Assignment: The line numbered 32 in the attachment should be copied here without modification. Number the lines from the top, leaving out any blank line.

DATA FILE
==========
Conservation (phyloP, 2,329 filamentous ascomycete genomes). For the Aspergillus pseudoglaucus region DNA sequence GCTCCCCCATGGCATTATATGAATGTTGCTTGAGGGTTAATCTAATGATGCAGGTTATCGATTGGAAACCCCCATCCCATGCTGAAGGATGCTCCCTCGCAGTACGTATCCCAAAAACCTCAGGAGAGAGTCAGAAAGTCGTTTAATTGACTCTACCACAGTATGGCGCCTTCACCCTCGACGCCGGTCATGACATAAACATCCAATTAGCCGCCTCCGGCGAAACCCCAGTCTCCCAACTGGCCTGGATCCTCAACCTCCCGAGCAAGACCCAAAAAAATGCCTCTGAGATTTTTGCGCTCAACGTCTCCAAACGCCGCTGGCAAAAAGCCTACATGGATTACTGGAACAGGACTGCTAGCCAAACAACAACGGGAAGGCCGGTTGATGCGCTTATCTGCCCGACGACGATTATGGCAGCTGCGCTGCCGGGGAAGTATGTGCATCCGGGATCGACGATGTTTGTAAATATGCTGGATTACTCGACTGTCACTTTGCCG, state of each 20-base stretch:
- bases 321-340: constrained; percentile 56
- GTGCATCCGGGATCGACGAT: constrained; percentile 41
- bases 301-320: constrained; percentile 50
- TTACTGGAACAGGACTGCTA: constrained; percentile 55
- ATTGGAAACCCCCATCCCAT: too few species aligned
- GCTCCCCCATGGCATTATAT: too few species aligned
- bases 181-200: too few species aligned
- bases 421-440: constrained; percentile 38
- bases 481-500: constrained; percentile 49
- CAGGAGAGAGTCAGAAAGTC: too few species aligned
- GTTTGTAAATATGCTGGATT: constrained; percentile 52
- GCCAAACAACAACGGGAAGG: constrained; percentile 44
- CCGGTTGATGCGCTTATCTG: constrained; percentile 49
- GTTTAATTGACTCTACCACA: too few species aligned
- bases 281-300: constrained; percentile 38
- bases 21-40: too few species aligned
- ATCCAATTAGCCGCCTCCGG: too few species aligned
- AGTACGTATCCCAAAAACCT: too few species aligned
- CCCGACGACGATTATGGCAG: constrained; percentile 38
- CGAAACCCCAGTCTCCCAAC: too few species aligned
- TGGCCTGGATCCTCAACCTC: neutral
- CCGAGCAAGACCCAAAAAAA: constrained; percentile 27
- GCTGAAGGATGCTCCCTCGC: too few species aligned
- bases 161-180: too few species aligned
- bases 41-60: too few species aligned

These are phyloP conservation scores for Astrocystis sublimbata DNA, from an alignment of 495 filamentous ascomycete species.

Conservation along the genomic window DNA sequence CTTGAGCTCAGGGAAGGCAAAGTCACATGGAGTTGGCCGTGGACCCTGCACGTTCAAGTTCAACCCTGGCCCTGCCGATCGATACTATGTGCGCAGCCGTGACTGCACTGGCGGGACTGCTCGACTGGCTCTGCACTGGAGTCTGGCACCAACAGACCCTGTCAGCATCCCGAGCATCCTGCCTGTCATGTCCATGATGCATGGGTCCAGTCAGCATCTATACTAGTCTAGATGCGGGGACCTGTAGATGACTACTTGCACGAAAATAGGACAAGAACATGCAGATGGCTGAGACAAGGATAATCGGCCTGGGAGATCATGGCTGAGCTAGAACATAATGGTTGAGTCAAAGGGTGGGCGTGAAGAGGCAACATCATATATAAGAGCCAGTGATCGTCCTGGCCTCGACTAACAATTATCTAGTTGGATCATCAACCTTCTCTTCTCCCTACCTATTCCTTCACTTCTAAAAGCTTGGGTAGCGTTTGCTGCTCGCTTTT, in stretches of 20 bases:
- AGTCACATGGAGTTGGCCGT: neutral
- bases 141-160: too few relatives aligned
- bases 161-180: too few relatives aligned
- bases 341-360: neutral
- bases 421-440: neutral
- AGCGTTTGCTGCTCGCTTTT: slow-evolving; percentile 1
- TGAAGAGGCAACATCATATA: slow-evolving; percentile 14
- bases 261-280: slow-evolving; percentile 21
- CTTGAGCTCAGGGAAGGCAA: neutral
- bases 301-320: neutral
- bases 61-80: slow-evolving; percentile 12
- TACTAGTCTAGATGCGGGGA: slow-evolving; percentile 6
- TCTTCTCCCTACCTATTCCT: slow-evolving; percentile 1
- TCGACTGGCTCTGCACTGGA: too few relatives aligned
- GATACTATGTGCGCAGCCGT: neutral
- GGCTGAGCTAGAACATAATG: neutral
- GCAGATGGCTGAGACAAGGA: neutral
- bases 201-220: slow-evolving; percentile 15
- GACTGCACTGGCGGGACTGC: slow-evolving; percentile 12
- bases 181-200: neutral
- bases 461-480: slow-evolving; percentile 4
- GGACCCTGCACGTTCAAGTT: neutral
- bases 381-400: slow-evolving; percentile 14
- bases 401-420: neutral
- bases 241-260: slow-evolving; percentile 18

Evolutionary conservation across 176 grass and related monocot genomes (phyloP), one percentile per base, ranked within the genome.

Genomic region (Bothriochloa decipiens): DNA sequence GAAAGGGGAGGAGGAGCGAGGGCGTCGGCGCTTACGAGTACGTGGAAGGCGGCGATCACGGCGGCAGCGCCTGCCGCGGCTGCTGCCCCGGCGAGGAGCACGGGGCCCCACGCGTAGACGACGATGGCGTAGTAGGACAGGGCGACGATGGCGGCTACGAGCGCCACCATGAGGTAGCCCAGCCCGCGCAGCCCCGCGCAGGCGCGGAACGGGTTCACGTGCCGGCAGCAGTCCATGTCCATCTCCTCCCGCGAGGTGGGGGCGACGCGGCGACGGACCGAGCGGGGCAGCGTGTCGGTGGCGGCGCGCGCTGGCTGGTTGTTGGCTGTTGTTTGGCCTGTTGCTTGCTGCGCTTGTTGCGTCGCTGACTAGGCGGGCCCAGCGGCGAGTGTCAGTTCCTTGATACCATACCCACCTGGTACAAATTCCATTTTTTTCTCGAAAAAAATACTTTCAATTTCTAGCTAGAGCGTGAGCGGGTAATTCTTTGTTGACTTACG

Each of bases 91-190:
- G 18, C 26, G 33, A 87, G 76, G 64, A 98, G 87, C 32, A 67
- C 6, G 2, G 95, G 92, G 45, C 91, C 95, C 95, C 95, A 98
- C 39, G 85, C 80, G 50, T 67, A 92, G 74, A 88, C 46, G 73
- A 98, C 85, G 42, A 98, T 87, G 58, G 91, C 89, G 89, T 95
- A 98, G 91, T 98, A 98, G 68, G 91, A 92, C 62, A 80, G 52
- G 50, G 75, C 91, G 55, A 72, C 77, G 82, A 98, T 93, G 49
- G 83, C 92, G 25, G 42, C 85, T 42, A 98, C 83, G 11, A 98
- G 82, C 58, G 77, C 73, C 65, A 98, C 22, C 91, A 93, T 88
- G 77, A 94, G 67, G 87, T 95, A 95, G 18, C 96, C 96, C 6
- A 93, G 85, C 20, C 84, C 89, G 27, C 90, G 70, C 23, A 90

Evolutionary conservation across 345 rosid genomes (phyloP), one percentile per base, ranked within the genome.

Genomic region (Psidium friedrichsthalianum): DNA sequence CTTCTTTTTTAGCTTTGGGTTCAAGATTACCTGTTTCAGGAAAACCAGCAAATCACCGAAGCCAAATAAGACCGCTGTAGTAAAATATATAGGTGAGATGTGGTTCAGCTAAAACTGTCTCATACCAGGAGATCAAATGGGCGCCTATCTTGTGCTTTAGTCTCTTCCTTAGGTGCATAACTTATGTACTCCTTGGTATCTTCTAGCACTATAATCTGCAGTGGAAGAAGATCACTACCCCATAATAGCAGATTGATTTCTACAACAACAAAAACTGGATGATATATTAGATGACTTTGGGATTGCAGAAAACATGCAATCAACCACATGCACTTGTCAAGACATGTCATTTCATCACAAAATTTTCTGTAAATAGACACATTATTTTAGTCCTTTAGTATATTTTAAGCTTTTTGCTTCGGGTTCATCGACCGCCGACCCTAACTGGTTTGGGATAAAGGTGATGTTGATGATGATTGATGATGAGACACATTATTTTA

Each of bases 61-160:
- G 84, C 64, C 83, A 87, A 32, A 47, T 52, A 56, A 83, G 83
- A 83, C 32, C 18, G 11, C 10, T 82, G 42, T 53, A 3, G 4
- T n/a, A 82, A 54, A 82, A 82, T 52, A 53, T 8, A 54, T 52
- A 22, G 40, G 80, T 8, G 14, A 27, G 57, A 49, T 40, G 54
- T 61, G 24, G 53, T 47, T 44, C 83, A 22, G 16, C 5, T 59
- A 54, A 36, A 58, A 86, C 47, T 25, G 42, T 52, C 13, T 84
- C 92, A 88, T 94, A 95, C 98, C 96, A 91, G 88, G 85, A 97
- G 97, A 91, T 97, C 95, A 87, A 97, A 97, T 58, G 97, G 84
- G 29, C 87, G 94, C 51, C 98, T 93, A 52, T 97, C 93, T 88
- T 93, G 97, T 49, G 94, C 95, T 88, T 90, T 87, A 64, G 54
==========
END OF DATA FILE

- bases 341-360: neutral